Teenagers are by and large terrifying pre-adults full of dreams, energy drinks, and sexual frustration. They are also cooler, and apparently smarter than us. According to a new study by the media agency UM London, 69 percent of teen girls in Britain would describe themselves as feminist, as opposed to the only 46 percent of British women overall who identify with the term.
Researchers surveyed 2,000 Brits, aged 13 and over, and found that the percentage of women who answered affirmatively to the question “Would you personally define as a feminist?” declined significantly with age. At 69 percent, girls between the ages of 13 and 18 were the group most likely to self-define as feminist. In older groups, 54 percent of women aged 18 to 24, and 44 percent of women aged 25–34 identified with the term. Only 36 percent of women 55 and above would call themselves feminists.
Sophia Durani, the managing partner of strategy at UM London told Broadly the data indicates a destigmatization of the term “feminist”:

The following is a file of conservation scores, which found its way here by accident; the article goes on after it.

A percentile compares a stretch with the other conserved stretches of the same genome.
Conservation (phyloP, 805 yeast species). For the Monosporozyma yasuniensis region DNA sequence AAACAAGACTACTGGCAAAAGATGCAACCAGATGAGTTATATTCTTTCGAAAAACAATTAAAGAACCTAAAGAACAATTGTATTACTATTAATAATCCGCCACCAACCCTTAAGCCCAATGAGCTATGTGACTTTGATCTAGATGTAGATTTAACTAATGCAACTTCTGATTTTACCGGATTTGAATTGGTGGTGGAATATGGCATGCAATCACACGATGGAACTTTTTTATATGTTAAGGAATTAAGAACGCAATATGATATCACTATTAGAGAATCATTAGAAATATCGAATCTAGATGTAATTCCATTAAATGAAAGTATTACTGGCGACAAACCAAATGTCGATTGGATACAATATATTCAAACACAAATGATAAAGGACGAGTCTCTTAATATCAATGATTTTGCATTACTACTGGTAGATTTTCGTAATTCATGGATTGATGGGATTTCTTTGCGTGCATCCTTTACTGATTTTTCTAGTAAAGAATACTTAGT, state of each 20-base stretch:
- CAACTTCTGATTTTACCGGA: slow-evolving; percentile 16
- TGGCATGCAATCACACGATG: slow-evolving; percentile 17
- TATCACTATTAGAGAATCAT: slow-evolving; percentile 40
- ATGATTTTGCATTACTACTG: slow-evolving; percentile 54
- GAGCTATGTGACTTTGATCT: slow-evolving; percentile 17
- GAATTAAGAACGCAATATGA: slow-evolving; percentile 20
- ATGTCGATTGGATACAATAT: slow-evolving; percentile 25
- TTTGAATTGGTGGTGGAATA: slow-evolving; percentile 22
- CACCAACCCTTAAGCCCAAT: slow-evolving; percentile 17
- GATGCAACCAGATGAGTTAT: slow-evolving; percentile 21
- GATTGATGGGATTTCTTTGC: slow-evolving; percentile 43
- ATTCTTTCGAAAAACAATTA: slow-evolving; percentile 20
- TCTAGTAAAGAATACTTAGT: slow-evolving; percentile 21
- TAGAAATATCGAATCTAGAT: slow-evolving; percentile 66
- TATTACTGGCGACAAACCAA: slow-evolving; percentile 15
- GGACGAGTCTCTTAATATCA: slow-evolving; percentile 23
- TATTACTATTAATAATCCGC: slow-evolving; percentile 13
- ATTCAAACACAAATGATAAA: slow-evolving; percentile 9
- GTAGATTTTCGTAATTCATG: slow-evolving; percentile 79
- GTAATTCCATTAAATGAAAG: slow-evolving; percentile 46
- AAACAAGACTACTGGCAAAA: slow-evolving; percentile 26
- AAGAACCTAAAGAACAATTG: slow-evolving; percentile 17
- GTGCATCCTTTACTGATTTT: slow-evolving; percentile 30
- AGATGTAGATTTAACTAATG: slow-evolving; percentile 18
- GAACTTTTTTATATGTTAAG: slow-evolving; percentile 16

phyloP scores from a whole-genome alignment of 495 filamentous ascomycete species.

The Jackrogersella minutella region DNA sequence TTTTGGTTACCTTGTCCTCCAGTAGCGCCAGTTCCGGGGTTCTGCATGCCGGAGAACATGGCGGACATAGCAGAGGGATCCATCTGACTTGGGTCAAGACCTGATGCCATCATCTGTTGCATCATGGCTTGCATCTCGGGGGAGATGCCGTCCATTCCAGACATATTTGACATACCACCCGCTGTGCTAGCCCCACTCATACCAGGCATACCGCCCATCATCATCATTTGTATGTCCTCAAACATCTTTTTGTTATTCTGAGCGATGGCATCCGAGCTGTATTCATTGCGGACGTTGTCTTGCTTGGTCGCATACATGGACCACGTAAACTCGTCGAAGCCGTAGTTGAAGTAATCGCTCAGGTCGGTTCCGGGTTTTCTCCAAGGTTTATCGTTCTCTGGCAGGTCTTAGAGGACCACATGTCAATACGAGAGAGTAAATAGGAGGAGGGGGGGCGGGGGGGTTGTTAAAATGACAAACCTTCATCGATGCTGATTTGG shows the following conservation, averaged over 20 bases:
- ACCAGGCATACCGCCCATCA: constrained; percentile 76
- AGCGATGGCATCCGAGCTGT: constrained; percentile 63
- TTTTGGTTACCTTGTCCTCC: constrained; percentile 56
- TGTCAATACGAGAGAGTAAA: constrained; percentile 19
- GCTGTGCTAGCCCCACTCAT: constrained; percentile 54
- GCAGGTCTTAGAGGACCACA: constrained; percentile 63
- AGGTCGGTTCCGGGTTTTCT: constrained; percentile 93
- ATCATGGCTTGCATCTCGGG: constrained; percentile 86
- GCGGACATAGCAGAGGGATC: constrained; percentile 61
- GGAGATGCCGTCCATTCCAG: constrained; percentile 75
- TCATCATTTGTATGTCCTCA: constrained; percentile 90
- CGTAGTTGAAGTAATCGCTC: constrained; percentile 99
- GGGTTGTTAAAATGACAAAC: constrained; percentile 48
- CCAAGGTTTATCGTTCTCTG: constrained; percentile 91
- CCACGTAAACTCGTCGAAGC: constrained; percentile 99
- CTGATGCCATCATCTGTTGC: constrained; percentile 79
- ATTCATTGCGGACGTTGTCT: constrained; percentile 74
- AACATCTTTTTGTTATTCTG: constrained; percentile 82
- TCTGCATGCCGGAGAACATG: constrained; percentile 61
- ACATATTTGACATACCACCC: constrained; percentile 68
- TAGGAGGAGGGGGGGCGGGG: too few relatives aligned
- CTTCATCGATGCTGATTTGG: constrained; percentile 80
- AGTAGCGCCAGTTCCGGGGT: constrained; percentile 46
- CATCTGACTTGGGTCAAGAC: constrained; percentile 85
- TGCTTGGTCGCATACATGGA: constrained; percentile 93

It suggests young women are now growing up in a world where they can’t see why there should be any questions over equality. Young people are much more egalitarian-minded than ever before and we’ve moved on from empty ‘girl power’ talk to equality being a norm. This seismic shift could actually mean that a patriarchy that’s been in place for thousands of years could be coming to an end.
While it seems extremely premature to signal the end of the patriarchy, and though it is likely these numbers reflect in part the increased commercialization of feminism (a phenomenon which is problematic in its own right) these findings do indicate that maybe, despite what our governments may suggest, society has taken a small step forward. And at a time when people are watching The Handmaid’s Tale and going “Yeah, sounds about right,” every step matters.